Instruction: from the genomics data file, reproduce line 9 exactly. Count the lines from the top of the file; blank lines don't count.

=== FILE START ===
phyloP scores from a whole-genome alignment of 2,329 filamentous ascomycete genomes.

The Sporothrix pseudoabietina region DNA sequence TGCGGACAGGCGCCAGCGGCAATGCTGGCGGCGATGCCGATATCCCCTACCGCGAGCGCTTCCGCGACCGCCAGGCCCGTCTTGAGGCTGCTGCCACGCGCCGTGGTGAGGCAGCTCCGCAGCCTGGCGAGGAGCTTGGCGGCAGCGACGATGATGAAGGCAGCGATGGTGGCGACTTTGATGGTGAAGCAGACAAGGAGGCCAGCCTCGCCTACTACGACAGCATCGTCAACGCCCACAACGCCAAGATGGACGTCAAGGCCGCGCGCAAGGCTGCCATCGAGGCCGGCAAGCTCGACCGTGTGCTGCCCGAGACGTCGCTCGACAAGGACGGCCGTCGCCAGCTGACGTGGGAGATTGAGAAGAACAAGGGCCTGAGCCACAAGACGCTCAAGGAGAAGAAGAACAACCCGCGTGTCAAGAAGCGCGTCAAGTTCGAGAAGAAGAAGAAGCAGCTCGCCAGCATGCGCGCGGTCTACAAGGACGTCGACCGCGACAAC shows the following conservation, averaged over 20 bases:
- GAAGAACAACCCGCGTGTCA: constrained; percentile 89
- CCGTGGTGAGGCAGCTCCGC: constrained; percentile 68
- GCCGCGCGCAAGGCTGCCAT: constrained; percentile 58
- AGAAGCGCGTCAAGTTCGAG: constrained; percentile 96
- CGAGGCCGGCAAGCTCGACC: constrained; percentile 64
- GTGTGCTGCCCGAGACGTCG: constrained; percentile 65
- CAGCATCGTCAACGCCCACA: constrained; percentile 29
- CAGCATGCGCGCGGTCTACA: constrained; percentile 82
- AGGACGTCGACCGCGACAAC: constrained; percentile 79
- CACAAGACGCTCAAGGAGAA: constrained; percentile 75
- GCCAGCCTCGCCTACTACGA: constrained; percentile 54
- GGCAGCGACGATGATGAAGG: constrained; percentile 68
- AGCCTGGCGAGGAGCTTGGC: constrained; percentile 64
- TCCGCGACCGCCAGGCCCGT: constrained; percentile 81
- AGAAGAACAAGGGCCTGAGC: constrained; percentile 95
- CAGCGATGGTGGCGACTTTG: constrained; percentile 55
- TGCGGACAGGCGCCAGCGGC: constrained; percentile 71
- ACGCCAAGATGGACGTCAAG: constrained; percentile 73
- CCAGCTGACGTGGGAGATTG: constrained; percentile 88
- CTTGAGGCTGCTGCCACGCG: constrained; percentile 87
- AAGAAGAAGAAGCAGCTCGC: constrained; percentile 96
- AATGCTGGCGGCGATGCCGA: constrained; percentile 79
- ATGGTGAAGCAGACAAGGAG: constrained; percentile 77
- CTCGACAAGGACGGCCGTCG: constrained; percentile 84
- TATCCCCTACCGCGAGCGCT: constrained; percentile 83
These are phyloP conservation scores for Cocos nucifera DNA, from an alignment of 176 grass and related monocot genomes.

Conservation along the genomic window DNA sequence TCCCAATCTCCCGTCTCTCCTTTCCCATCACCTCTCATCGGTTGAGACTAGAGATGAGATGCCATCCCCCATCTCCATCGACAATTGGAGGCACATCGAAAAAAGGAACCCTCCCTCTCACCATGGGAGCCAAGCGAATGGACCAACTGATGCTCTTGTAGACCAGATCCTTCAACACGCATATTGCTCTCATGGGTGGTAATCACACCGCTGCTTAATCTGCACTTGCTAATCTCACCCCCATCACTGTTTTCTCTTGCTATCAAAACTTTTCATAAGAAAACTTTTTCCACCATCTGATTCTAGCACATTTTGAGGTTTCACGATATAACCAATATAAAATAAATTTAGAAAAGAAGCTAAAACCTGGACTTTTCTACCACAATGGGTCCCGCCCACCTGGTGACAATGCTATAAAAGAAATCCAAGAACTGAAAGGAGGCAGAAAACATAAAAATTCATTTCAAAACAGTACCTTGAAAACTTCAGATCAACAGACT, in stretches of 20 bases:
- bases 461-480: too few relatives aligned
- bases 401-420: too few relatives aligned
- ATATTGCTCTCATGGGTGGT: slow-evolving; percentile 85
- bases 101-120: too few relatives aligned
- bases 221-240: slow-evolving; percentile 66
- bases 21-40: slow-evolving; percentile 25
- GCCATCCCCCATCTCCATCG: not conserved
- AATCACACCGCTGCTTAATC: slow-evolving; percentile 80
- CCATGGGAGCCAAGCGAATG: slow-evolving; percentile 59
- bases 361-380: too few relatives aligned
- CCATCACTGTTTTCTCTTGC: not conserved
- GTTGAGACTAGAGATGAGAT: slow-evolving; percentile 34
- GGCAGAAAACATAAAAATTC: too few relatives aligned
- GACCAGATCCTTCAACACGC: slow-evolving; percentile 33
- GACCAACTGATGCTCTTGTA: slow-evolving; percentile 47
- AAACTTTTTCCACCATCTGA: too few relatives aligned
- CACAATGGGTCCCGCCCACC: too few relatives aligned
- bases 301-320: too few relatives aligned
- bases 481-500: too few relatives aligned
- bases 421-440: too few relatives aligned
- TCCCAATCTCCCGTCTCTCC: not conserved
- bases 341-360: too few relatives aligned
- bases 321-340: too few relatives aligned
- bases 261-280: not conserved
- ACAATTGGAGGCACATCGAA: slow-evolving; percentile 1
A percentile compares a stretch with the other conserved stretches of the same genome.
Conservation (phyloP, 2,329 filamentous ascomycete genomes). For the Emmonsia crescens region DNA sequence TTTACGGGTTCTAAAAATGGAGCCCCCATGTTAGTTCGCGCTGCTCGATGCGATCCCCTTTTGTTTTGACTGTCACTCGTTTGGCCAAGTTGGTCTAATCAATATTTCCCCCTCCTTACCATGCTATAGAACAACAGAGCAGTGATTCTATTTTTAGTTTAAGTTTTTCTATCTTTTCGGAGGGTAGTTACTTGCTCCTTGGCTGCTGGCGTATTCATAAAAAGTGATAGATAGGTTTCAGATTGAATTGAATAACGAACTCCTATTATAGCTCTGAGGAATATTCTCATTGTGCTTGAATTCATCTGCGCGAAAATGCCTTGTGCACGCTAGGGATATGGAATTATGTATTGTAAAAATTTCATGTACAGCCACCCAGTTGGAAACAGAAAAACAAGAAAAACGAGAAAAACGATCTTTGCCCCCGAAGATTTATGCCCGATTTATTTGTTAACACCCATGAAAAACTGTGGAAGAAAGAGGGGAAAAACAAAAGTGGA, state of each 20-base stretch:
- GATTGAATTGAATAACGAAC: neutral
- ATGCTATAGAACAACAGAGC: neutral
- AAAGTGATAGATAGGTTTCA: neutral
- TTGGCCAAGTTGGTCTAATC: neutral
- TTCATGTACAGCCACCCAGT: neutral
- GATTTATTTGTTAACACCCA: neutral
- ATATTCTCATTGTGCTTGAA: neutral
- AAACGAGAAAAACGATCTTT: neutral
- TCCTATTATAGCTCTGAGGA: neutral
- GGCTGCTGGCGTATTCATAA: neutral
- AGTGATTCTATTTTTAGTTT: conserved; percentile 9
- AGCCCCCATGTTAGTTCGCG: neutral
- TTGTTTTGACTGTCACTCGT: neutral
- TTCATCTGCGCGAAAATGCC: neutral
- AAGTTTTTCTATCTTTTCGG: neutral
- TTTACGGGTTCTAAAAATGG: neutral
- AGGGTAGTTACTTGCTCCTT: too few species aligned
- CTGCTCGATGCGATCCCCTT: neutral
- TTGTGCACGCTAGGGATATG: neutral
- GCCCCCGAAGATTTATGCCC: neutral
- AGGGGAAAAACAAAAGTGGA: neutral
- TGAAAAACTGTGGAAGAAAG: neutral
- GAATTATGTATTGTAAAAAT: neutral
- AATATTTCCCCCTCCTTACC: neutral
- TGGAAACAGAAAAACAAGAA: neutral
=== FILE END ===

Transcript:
- CAGCATCGTCAACGCCCACA: constrained; percentile 29